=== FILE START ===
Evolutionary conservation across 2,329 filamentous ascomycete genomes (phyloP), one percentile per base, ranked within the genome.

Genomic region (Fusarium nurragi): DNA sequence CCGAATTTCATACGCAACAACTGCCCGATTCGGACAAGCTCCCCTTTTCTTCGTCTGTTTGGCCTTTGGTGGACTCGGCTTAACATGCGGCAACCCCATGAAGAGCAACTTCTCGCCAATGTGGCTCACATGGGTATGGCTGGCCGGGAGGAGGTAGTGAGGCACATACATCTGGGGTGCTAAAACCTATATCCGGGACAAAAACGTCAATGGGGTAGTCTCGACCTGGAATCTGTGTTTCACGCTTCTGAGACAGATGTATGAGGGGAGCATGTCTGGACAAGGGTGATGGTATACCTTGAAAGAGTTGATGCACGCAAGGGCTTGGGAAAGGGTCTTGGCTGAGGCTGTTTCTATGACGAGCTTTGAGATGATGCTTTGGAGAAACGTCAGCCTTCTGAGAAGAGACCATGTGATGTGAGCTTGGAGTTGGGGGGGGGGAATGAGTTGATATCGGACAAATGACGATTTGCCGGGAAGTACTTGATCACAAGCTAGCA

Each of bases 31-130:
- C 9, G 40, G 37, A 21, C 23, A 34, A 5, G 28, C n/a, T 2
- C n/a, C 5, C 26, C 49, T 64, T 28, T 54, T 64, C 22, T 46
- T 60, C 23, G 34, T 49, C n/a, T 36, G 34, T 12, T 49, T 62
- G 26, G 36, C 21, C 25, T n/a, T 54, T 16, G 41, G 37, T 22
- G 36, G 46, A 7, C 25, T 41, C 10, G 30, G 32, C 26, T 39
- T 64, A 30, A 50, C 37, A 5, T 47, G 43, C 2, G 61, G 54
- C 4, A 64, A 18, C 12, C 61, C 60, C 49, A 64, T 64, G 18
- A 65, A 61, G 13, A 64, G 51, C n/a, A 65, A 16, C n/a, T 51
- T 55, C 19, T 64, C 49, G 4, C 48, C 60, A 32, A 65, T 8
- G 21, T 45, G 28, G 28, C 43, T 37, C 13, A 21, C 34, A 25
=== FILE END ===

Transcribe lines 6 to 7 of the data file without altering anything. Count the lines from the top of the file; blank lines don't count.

- T 60, C 23, G 34, T 49, C n/a, T 36, G 34, T 12, T 49, T 62
- G 26, G 36, C 21, C 25, T n/a, T 54, T 16, G 41, G 37, T 22